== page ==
More on How a Fox News Lawsuit Might Impact the Future of News
TVEyes asserts that it serves the public interest by facilitating criticism of Fox News
Is Fox News about to be decimated by a media-monitoring service? Or is the cable news channel attempting to establish exclusive control over its news content and silence its critics? Both questions are being examined in an extremely important copyright lawsuit that could soon be decided on summary judgment.
Last September, we spotlighted how Fox News v. TVEyes had the potential of impacting the future of the news business. At the time, we focused on Fox News' attempt to use a nearly century-old legal doctrine called "hot news misappropriation" on top of copyright claims to protect itself from a company that records, indexes and then distributes television clips to customers that include the United States Department of Defense, the United Nations, The New York Times, Time Warner Cable and professional sports leagues.
On Tuesday, summary judgment motions from both sides became public (minus redactions), telling the tale of litigation stakes even larger than previously imagined. Just what is this lawsuit about?
According to Fox News, it's about a digital service that is destroying its considerable investment in news reporting. It's about a defendant that charges customers a flat fee of $500 a month to watch live streams, view past television programs, download unlimited high-definition video clips and then edit them and share them with others. The availability of unlimited clips in real time happens without copyright notices and in unfair competition with an authorized clip-licensing service, says Fox.
"TVEyes' subscribers who watch FNC and FBN on TVEyes (not on television) are not included in Fox News' ratings," says the plaintiff's memorandum. "Therefore, TVEyes' service devalues Fox News' content to Fox News' affiliates, who will seek lower carriage fees as a result. If this use becomes widespread, the effect would decimate Fox News. Thus, TVEyes' service substantially diminishes the value of Fox News' copyrighted programming."
Now, let's turn to TVEyes, which is mounting a fair use defense in large part by focusing on who is using its service.
"TVEyes' clients use the service in various ways to facilitate their research objectives," says the defendant's memorandum. "For example, journalists use TVEyes to comment on and criticize broadcast news channels (including Fox), often by comparing and contrasting how the major news networks cover particular news events. Government officials and corporations use TVEyes to monitor the accuracy of facts reported by the media so they can make timely corrections when necessary. Political campaigns use TVEyes to monitor political advertising and appearances of candidates in election years. Financial firms use TVEyes to track and archive public statements made about securities by their employees for regulatory compliance. The White House uses TVEyes to evaluate news stories and give feedback to the press corps, including Fox News. Without TVEyes or a service akin to it, there would be no way to effectively accomplish these objectives."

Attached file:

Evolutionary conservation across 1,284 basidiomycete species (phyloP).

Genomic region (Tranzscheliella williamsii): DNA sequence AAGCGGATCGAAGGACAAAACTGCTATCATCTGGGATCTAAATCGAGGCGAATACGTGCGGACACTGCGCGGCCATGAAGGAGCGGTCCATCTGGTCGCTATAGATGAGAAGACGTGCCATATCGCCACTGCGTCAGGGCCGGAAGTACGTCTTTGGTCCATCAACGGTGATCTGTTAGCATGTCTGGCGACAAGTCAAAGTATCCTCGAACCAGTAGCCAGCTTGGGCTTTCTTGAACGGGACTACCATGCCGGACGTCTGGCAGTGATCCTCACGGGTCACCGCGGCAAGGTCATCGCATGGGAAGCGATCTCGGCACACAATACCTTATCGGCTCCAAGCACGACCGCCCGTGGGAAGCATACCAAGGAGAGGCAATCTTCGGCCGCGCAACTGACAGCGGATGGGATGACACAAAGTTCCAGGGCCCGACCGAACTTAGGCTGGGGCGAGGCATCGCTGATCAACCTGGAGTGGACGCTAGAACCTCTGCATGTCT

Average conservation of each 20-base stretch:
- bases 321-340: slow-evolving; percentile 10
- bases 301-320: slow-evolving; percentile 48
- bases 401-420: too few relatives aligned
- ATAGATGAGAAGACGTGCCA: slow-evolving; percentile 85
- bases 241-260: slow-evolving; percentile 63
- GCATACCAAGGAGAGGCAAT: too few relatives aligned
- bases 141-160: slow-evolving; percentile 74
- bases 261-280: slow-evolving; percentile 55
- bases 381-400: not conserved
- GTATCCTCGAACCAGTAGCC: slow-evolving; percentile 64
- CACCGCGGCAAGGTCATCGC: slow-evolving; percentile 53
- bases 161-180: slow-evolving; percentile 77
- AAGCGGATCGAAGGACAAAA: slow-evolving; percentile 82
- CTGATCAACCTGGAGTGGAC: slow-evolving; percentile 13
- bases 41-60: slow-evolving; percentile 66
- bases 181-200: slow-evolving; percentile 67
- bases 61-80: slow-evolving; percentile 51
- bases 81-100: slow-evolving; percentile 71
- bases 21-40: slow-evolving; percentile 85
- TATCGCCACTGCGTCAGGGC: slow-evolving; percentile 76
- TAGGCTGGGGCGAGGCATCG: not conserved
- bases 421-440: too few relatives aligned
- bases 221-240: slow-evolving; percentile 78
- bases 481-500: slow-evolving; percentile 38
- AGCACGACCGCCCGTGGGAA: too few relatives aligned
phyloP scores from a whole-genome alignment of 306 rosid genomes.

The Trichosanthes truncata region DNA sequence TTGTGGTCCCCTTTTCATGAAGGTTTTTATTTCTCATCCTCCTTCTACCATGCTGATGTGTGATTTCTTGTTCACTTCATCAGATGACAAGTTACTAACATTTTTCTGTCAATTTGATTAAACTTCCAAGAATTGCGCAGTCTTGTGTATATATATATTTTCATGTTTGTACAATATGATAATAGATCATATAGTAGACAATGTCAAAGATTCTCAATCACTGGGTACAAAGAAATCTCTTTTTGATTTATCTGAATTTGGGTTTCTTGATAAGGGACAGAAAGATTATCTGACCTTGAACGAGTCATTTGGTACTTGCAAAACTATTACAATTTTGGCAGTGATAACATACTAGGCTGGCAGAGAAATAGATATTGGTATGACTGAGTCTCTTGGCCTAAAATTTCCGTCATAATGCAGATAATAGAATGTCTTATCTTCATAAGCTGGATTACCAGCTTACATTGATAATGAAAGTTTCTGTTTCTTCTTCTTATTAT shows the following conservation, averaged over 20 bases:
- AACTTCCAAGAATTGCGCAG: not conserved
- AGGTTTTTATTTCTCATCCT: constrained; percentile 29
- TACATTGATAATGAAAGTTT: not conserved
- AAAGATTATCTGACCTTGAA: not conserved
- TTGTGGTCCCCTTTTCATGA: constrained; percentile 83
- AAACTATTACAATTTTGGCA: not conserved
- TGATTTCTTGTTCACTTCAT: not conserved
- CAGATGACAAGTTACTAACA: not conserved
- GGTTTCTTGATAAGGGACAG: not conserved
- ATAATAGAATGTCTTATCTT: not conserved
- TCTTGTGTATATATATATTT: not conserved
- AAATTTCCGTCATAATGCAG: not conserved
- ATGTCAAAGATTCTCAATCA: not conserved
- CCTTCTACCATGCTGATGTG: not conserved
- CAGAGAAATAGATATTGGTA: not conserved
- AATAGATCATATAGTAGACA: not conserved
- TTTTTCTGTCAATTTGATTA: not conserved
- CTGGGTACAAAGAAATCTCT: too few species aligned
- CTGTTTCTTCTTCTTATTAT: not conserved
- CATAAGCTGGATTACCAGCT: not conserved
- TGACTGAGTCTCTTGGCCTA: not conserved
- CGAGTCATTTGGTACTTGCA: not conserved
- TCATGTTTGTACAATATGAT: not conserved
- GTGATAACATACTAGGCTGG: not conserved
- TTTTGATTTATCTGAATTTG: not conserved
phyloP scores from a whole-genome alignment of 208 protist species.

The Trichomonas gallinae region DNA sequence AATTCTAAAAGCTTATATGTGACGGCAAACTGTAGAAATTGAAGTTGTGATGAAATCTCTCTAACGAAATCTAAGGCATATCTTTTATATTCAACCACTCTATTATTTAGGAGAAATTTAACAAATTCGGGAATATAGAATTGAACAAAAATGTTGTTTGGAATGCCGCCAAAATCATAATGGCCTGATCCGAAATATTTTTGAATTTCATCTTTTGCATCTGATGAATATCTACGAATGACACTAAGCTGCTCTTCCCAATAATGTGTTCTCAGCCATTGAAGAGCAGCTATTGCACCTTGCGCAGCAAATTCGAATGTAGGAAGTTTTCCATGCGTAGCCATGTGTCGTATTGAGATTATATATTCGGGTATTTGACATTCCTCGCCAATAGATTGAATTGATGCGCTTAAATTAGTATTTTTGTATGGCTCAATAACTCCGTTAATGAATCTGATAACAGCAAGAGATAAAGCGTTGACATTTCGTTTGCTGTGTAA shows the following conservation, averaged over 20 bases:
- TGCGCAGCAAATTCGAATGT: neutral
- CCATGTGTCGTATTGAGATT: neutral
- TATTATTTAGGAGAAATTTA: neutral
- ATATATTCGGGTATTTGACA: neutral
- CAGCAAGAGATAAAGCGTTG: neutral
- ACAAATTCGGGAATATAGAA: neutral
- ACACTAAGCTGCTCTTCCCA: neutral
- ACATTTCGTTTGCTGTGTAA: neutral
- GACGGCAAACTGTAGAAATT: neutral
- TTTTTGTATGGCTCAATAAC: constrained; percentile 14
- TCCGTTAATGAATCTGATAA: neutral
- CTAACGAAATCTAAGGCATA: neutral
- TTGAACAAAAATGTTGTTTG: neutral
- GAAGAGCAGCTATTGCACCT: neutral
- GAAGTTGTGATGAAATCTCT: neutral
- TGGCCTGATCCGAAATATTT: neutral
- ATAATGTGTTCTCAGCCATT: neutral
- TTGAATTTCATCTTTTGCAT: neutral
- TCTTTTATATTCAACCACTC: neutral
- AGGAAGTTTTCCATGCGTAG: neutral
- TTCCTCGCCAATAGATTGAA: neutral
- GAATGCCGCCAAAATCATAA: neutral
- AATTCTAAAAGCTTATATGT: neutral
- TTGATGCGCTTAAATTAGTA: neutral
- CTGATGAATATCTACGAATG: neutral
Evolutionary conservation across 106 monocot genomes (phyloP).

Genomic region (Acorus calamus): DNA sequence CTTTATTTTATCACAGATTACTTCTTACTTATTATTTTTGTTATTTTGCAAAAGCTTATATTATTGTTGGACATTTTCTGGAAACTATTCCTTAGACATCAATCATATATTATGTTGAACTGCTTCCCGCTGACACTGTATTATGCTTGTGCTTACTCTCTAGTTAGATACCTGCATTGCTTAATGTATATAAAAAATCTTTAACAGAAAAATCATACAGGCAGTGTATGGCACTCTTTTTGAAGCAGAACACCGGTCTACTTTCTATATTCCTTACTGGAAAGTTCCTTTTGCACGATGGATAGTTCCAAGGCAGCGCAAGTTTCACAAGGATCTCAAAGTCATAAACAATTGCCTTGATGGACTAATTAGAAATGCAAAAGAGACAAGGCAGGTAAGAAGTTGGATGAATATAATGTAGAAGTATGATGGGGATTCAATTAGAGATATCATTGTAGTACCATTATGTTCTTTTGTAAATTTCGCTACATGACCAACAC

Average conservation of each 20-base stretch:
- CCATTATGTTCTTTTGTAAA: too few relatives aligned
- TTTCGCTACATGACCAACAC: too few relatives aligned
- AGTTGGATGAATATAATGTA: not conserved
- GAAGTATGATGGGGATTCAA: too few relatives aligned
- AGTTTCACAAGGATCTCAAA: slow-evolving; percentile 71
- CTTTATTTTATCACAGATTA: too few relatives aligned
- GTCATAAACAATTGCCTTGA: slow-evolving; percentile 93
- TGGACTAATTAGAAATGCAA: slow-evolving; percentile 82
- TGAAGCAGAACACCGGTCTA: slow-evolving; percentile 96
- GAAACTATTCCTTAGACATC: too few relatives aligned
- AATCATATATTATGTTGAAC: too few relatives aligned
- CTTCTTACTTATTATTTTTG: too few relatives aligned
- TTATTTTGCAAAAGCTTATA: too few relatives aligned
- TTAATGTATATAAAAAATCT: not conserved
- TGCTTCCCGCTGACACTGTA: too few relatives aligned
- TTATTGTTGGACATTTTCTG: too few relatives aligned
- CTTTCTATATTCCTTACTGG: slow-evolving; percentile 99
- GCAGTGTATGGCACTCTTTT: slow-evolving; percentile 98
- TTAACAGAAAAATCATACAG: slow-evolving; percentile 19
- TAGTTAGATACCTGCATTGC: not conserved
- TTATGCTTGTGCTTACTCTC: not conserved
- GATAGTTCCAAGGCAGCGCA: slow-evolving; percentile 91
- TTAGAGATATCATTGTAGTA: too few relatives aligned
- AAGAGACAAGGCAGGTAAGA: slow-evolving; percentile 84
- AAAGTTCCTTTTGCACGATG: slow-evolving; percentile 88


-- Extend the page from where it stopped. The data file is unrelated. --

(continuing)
About those journalists...
TVEyes mentions that one of its clients is Media Matters — the George Soros-funded organization that often picks apart inflammatory Fox News segments to feed to other media organizations. Indeed, practically every day, CNN and MSNBC use Fox News clips on evening telecasts. And in Fox News' own summary judgment motion, it's noted that TVEyes has entered into license agreements with other content owners (with specific names blacked out).
The defendant believes there's something rotten happening.
"Cable news shows about the news media's coverage of the news, and media watchdogs that criticize and expose what they deem bias and misinformation, demonstrate the extent to which news reporting is the subject of legitimate and widespread political debate," continues the defendant's memorandum. "Denying TVEyes the ability to make excerpts of Fox broadcasts available to subscribers for research — especially for research that results in criticism of Fox — elevates Fox's rights to exclusive ownership and control over the public's right to continue to access information and effectively engage in political discourse. There is a public benefit to — and a First Amendment interest in — giving the public the means to carry on this conversation on its own terms."
Fox News counters that the fair use scale tips its own way.
Besides taking shots at CNN and MSNBC for allegedly moving away from covering breaking news and describing the potential irreparable harm to its own news-gathering operation, the plaintiff focuses squarely on what TVEyes — and not its customers — is doing. As a clipping service, TVEyes isn't transforming the copyrighted content with new purpose, Fox argues, but merely providing a "direct substitute" for Fox News' use.
The parties argue how Google's digital scanning of library books fits in. TVEyes says it "adds something new" by transforming broadcasts into data for purposes of substantive research, akin to how scholars might use Google Books. But Fox says that TVEyes is a commercial service with no security measures and is taking more than just snippets.
Under this backdrop, the forthcoming decision in Fox News v. TVEyes will present the latest balance between intellectual property and the First Amendment in the digital age. Here's Fox News' full memorandum as well as TVEyes' memorandum.
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